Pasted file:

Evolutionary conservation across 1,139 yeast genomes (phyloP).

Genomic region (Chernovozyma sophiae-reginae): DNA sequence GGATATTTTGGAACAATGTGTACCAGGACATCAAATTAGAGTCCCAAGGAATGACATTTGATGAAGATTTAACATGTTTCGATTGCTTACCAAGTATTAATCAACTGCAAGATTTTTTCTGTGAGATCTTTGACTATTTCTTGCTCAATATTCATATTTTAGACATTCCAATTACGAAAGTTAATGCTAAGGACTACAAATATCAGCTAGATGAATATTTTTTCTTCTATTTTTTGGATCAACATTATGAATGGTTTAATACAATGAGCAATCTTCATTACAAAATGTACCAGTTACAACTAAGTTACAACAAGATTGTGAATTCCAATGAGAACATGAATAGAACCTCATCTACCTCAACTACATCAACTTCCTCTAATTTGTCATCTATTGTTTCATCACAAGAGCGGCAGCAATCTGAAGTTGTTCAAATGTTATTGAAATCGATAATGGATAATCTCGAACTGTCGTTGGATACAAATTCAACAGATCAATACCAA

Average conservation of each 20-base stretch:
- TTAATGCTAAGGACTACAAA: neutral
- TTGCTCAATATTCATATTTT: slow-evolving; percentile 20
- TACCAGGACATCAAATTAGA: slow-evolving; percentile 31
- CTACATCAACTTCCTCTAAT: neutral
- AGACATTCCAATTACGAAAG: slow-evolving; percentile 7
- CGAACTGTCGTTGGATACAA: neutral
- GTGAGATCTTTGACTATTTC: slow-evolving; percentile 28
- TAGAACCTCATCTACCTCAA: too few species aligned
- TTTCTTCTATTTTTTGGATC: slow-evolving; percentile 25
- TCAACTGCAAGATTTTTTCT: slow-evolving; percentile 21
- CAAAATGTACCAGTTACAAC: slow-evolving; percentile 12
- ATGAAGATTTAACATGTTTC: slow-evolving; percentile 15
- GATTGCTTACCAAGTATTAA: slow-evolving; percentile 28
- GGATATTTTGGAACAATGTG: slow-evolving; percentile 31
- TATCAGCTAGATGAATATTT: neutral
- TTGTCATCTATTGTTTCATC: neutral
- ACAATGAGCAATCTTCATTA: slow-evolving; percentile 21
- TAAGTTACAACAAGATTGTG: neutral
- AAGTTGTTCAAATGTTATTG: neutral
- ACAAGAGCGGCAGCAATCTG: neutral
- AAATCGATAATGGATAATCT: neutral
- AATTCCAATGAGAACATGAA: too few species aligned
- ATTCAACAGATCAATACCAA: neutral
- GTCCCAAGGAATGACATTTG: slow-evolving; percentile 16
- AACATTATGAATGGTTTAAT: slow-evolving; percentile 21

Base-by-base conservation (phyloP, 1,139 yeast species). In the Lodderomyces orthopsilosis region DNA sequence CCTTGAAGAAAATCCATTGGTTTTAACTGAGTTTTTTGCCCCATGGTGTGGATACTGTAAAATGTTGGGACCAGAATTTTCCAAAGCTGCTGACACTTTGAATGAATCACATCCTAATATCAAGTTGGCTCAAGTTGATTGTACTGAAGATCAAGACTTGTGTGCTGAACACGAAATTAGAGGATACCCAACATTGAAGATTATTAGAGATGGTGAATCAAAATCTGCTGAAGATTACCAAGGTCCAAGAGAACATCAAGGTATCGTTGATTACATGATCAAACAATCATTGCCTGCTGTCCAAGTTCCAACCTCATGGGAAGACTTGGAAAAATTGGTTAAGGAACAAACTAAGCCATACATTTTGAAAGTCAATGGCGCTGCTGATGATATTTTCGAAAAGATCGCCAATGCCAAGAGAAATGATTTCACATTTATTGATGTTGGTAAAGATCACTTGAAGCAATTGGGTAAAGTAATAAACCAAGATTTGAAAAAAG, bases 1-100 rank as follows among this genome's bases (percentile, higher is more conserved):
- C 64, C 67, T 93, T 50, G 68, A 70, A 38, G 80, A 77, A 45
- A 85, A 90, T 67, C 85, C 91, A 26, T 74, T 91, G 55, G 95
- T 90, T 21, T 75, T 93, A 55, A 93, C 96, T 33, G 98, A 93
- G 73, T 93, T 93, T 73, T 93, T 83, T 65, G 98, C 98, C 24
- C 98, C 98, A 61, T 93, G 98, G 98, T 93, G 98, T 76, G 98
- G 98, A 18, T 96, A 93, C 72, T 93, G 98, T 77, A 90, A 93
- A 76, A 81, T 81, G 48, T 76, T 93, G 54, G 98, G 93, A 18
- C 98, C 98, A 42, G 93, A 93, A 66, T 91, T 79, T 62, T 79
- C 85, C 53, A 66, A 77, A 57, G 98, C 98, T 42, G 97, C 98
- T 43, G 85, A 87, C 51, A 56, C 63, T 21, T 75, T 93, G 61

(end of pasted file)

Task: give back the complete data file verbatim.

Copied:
Evolutionary conservation across 1,139 yeast genomes (phyloP).

Genomic region (Chernovozyma sophiae-reginae): DNA sequence GGATATTTTGGAACAATGTGTACCAGGACATCAAATTAGAGTCCCAAGGAATGACATTTGATGAAGATTTAACATGTTTCGATTGCTTACCAAGTATTAATCAACTGCAAGATTTTTTCTGTGAGATCTTTGACTATTTCTTGCTCAATATTCATATTTTAGACATTCCAATTACGAAAGTTAATGCTAAGGACTACAAATATCAGCTAGATGAATATTTTTTCTTCTATTTTTTGGATCAACATTATGAATGGTTTAATACAATGAGCAATCTTCATTACAAAATGTACCAGTTACAACTAAGTTACAACAAGATTGTGAATTCCAATGAGAACATGAATAGAACCTCATCTACCTCAACTACATCAACTTCCTCTAATTTGTCATCTATTGTTTCATCACAAGAGCGGCAGCAATCTGAAGTTGTTCAAATGTTATTGAAATCGATAATGGATAATCTCGAACTGTCGTTGGATACAAATTCAACAGATCAATACCAA

Average conservation of each 20-base stretch:
- TTAATGCTAAGGACTACAAA: neutral
- TTGCTCAATATTCATATTTT: slow-evolving; percentile 20
- TACCAGGACATCAAATTAGA: slow-evolving; percentile 31
- CTACATCAACTTCCTCTAAT: neutral
- AGACATTCCAATTACGAAAG: slow-evolving; percentile 7
- CGAACTGTCGTTGGATACAA: neutral
- GTGAGATCTTTGACTATTTC: slow-evolving; percentile 28
- TAGAACCTCATCTACCTCAA: too few species aligned
- TTTCTTCTATTTTTTGGATC: slow-evolving; percentile 25
- TCAACTGCAAGATTTTTTCT: slow-evolving; percentile 21
- CAAAATGTACCAGTTACAAC: slow-evolving; percentile 12
- ATGAAGATTTAACATGTTTC: slow-evolving; percentile 15
- GATTGCTTACCAAGTATTAA: slow-evolving; percentile 28
- GGATATTTTGGAACAATGTG: slow-evolving; percentile 31
- TATCAGCTAGATGAATATTT: neutral
- TTGTCATCTATTGTTTCATC: neutral
- ACAATGAGCAATCTTCATTA: slow-evolving; percentile 21
- TAAGTTACAACAAGATTGTG: neutral
- AAGTTGTTCAAATGTTATTG: neutral
- ACAAGAGCGGCAGCAATCTG: neutral
- AAATCGATAATGGATAATCT: neutral
- AATTCCAATGAGAACATGAA: too few species aligned
- ATTCAACAGATCAATACCAA: neutral
- GTCCCAAGGAATGACATTTG: slow-evolving; percentile 16
- AACATTATGAATGGTTTAAT: slow-evolving; percentile 21

Base-by-base conservation (phyloP, 1,139 yeast species). In the Lodderomyces orthopsilosis region DNA sequence CCTTGAAGAAAATCCATTGGTTTTAACTGAGTTTTTTGCCCCATGGTGTGGATACTGTAAAATGTTGGGACCAGAATTTTCCAAAGCTGCTGACACTTTGAATGAATCACATCCTAATATCAAGTTGGCTCAAGTTGATTGTACTGAAGATCAAGACTTGTGTGCTGAACACGAAATTAGAGGATACCCAACATTGAAGATTATTAGAGATGGTGAATCAAAATCTGCTGAAGATTACCAAGGTCCAAGAGAACATCAAGGTATCGTTGATTACATGATCAAACAATCATTGCCTGCTGTCCAAGTTCCAACCTCATGGGAAGACTTGGAAAAATTGGTTAAGGAACAAACTAAGCCATACATTTTGAAAGTCAATGGCGCTGCTGATGATATTTTCGAAAAGATCGCCAATGCCAAGAGAAATGATTTCACATTTATTGATGTTGGTAAAGATCACTTGAAGCAATTGGGTAAAGTAATAAACCAAGATTTGAAAAAAG, bases 1-100 rank as follows among this genome's bases (percentile, higher is more conserved):
- C 64, C 67, T 93, T 50, G 68, A 70, A 38, G 80, A 77, A 45
- A 85, A 90, T 67, C 85, C 91, A 26, T 74, T 91, G 55, G 95
- T 90, T 21, T 75, T 93, A 55, A 93, C 96, T 33, G 98, A 93
- G 73, T 93, T 93, T 73, T 93, T 83, T 65, G 98, C 98, C 24
- C 98, C 98, A 61, T 93, G 98, G 98, T 93, G 98, T 76, G 98
- G 98, A 18, T 96, A 93, C 72, T 93, G 98, T 77, A 90, A 93
- A 76, A 81, T 81, G 48, T 76, T 93, G 54, G 98, G 93, A 18
- C 98, C 98, A 42, G 93, A 93, A 66, T 91, T 79, T 62, T 79
- C 85, C 53, A 66, A 77, A 57, G 98, C 98, T 42, G 97, C 98
- T 43, G 85, A 87, C 51, A 56, C 63, T 21, T 75, T 93, G 61